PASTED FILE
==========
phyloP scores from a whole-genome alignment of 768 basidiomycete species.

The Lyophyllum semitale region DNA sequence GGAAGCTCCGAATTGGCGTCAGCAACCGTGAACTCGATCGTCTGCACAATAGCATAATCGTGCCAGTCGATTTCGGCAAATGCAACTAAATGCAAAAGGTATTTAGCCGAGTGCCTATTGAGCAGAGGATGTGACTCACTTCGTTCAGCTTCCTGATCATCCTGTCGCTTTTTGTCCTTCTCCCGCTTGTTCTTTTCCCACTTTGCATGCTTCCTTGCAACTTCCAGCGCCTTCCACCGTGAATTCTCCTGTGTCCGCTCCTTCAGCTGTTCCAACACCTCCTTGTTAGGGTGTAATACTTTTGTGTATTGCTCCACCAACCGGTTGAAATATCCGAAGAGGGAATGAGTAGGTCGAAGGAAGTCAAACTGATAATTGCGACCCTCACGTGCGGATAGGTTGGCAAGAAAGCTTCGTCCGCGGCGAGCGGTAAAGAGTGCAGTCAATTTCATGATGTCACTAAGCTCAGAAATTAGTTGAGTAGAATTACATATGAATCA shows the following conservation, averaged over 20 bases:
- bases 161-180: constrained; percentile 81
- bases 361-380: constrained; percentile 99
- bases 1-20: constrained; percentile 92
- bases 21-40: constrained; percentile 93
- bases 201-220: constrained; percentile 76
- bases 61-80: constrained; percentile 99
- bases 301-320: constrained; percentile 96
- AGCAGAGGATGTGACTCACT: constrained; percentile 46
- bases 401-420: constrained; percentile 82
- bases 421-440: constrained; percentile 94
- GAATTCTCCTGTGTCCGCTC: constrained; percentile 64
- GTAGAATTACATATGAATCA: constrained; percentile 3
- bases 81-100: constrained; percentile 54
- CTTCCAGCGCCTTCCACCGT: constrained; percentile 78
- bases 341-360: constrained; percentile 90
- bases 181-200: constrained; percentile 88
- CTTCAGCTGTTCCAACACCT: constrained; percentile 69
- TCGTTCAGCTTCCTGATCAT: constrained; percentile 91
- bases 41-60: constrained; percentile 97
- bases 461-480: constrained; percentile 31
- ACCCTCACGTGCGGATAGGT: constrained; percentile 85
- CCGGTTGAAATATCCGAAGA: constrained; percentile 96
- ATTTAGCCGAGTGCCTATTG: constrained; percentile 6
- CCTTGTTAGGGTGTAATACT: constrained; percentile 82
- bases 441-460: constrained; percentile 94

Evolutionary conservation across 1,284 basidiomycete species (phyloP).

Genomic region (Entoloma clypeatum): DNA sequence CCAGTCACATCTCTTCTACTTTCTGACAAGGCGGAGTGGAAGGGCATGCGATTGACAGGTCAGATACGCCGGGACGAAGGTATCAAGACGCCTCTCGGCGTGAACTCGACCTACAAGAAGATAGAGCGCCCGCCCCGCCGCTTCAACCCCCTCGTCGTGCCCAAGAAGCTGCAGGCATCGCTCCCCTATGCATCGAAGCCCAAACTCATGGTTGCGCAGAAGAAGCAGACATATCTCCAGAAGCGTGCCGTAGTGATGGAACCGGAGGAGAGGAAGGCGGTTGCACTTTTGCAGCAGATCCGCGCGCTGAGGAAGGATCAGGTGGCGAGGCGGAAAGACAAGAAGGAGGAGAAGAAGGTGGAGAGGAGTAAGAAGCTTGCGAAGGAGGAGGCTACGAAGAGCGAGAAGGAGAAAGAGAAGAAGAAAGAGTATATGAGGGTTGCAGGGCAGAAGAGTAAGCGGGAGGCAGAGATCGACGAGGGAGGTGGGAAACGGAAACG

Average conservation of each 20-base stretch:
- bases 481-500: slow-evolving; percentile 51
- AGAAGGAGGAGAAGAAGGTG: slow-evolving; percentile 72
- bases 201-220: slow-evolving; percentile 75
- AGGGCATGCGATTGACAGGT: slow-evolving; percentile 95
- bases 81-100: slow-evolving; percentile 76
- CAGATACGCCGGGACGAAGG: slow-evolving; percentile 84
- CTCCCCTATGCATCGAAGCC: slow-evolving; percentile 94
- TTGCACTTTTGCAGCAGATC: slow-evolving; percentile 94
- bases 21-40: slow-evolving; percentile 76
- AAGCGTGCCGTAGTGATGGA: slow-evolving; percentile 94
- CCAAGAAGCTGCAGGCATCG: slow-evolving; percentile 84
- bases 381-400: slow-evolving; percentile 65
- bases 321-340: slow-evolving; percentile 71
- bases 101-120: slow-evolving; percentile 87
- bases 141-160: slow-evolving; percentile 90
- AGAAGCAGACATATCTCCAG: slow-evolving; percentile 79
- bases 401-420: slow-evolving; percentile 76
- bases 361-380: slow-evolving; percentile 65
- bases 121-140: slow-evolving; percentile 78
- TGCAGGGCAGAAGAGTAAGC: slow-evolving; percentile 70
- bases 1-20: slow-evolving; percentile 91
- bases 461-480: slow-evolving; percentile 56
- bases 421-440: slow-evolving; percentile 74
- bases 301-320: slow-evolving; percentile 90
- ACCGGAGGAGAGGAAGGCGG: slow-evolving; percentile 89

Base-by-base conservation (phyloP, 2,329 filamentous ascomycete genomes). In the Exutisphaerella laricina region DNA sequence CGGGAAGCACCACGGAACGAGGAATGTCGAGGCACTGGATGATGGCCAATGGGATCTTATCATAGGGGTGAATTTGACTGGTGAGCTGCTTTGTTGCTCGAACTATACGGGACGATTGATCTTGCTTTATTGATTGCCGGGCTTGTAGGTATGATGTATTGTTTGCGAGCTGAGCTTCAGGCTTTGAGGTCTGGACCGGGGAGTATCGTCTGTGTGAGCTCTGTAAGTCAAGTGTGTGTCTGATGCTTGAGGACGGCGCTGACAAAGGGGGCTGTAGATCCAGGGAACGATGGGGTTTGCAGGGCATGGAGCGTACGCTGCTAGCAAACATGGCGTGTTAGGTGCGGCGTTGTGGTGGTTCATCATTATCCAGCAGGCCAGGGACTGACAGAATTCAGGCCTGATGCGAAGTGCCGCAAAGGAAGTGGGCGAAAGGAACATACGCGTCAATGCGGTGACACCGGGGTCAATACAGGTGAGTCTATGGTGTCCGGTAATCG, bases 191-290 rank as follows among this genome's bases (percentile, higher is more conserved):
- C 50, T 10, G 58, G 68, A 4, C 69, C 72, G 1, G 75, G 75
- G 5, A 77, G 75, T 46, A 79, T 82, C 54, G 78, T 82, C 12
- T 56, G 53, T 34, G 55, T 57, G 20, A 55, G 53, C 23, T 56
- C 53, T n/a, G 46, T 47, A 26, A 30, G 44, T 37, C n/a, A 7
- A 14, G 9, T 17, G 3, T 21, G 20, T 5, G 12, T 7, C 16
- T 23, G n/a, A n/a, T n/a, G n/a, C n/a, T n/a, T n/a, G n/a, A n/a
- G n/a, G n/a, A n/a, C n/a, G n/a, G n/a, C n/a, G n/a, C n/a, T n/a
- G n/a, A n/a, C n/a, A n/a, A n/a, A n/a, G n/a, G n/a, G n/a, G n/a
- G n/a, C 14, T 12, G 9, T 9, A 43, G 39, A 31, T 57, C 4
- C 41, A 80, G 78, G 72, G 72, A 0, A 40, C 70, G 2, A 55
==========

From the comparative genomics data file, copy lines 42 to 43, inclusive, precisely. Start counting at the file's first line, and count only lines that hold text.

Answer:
- bases 381-400: slow-evolving; percentile 65
- bases 321-340: slow-evolving; percentile 71